This is part of what we discussed at the “Community Food Mapping” workshops/consultations I have been facilitating at both Whalley and Newton (Surrey, BC)
Why to worry about food? For many, this is related to health, for others, it is related to access, for some, the question doesn’t have any meaning: if you look at the supermarkets around us in Lower Mainland (BC), if you have a good job and no health issues, concepts such as “food security, food sovereignty and food resilience” may not resonate much.
However, this is an issue that concerns us all: do you know that BC produces only 55% of the food it consumes? Do you know that 95% of all the fruits and nuts consumed in BC are imported? That 75% of all the vegetables and 65% of the fish are also imported?
Most of the food we currently consume comes from US, China, Mexico and Chile (http://www.phsa.ca/HealthProfessionals/Population-Public-Health/Food-Security/default.htm)
Have you thought how any disruption in the food production, access to water or transportation in any of the above countries would affect our access to food?
Other factors affecting our food system are climate change and its impact on water and soil, a rapidly aging farmer population, cost of land, land ownership by foreign countries/corporations and decisions made on ALR (Agriculture Land Reserve) that may affect how much land is available to actually grow food.
This mini guide was developed to help you define some concepts about food, start conversations with your family, friends, neighbours and other members of your community and start creating changes to help you and your community become more food secure, resilient and sovereign.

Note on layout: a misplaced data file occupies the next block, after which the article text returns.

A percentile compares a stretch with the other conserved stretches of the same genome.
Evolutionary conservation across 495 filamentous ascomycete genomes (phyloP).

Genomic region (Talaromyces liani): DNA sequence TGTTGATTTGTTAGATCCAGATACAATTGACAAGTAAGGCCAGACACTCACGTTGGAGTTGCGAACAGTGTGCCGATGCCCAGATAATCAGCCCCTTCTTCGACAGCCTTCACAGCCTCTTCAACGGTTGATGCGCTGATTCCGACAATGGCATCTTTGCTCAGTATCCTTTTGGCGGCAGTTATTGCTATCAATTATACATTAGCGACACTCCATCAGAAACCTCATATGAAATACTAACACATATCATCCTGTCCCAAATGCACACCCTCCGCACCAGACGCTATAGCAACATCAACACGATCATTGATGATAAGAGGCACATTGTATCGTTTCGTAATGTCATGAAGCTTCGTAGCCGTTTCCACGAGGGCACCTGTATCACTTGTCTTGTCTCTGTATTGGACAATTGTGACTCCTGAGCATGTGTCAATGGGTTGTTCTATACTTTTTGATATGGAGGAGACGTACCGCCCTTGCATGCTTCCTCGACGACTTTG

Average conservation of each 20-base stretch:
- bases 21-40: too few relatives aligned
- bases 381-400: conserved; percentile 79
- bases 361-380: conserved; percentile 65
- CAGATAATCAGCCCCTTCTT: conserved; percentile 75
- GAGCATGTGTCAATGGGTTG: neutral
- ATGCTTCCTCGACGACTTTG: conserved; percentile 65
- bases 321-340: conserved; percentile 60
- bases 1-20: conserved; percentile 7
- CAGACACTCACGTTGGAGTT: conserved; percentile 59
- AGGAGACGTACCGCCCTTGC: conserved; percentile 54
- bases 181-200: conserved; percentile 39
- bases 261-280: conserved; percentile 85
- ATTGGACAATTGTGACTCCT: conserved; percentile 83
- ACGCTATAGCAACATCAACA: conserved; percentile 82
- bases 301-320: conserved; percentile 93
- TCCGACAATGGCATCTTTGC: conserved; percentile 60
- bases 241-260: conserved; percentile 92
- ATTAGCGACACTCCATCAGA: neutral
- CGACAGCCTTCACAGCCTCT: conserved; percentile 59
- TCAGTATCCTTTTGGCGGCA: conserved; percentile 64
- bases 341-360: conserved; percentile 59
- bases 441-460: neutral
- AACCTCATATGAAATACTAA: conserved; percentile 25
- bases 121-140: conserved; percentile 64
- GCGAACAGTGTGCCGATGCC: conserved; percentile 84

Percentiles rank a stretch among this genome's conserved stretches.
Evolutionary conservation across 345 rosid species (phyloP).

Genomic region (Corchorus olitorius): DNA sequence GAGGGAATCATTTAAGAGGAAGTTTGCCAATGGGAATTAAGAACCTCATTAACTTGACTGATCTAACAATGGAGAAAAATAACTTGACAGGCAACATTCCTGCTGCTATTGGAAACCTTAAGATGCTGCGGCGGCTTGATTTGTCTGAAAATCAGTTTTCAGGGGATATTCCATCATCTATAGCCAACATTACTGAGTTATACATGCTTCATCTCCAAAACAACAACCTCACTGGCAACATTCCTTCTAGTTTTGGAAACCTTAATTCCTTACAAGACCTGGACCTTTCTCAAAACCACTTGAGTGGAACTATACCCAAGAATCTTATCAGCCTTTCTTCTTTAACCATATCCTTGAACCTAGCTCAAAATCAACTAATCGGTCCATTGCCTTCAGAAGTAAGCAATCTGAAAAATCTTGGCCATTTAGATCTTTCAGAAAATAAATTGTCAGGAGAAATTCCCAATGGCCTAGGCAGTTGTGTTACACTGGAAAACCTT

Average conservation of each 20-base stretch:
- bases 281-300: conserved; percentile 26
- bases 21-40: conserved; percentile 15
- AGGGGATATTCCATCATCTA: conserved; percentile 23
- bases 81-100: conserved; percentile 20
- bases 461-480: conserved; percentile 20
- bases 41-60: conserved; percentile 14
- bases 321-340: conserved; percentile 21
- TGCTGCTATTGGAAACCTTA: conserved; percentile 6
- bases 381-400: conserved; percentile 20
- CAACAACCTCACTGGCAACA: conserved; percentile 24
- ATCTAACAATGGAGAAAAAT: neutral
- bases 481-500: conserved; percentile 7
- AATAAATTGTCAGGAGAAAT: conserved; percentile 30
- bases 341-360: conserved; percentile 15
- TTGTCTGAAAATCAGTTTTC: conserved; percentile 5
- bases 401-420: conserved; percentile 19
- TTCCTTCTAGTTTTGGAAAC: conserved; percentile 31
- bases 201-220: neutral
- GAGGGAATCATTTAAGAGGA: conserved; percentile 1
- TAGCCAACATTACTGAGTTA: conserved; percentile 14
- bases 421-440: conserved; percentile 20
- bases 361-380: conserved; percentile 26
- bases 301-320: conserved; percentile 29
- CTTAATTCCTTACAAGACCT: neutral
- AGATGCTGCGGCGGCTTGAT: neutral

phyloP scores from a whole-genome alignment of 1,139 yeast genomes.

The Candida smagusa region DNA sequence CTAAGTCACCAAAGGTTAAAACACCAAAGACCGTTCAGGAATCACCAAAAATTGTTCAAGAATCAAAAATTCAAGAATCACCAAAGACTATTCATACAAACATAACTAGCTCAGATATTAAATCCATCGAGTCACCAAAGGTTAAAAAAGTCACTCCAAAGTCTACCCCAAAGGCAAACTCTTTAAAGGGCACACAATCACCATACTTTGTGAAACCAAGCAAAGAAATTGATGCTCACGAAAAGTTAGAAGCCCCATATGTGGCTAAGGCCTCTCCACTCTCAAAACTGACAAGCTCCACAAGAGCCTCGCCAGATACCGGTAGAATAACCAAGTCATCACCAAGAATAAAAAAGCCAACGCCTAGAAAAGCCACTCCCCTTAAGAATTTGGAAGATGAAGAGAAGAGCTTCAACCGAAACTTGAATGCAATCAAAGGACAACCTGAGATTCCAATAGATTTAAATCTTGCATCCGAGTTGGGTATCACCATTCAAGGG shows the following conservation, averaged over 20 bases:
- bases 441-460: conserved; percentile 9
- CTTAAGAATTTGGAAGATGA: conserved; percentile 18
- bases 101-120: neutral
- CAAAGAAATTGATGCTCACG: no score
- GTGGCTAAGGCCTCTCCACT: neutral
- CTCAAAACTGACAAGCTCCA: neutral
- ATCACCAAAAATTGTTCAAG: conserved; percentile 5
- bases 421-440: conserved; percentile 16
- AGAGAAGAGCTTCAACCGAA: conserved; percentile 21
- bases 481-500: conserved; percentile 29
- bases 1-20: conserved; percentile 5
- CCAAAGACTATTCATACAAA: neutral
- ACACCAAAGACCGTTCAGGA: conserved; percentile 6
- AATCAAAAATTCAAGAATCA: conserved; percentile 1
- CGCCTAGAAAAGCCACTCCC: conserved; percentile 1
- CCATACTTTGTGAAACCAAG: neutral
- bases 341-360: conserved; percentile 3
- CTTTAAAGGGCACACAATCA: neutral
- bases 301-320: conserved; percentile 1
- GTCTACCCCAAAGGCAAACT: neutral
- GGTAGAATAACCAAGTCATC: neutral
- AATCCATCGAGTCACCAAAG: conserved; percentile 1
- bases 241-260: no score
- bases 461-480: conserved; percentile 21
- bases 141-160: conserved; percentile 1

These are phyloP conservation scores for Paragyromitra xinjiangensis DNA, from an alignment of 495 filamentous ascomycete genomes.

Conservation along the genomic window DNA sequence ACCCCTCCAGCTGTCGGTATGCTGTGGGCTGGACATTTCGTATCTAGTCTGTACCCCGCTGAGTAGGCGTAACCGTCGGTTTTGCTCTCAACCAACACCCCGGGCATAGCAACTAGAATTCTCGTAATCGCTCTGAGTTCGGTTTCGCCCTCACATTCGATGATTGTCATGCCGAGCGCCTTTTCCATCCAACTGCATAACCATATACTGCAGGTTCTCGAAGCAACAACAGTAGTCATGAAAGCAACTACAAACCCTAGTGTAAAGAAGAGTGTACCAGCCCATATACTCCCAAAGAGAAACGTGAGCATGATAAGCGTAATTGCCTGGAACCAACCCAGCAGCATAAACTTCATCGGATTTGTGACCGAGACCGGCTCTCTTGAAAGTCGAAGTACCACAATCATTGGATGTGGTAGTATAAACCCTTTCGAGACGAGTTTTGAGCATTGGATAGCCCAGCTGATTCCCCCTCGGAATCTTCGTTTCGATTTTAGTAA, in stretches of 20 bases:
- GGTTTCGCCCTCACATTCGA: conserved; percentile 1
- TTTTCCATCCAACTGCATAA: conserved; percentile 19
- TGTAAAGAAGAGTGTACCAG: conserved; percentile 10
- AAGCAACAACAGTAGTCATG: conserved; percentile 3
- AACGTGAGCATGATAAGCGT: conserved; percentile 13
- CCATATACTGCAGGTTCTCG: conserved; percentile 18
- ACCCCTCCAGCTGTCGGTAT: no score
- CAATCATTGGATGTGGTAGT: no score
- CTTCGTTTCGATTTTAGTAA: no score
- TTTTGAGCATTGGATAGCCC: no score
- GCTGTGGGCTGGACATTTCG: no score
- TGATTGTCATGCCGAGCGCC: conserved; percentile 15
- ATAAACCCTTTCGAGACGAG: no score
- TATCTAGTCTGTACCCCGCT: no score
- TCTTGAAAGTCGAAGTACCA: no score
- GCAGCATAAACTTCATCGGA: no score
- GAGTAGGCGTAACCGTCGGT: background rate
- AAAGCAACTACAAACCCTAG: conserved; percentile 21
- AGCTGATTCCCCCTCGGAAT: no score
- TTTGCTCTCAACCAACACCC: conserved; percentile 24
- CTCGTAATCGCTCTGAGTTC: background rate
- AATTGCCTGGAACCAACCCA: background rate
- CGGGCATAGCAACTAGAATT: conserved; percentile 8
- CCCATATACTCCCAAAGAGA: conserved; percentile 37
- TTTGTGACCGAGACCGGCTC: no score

Food Security: Food security exists when ALL members of our community have access to nutritious, safe, ecologically sustainable, and culturally appropriate food at all times.
Example: not having issues (such as financial, location, transportation, special diets food, etc.) affecting your family access to food.
Food Sovereignty: Food Sovereignty is the right of peoples to healthy and culturally appropriate food produced through ecologically sound and sustainable methods, and their right to define their own food and agriculture systems.~ La Via Campesina
Example: a neighbourhood, community or entire city defining how they want their agriculture system to be and what, where and how should be grown/raised in it.
Food Resilience: When a community, household or group develops flexible response, coping, and adaptation mechanisms in the presence of internal or external shocks. Example:
Example: your family, block or community has a back-up system for water and food essentials in case of disruption of the system (i.e. flood, drought, road closures, etc. either happening close to the area where you live or in the area where food is produced and/or stored)
Questions: how food secure, food sovereign and food resilient is your household? Your community?
Questions: how ethical are your household/community food choices?
What you can do
At household level:
At community level:
Enjoy your food, value your food…
Category: Climate Change, Community, Community Assessment, Community Engagement, Community Resilience, Community Resources, Emergency Preparedness, Empowering, Food, Food Security, Food Sovereignty, Gift Economy, Growing Food, No Waste Living, Permaculture, Resilience, Resilient Living and Choices, Sharing Economy, Simply Living, Social Justice, Sustainable Farming, Sustainable Living, Transition, Transition Initiatives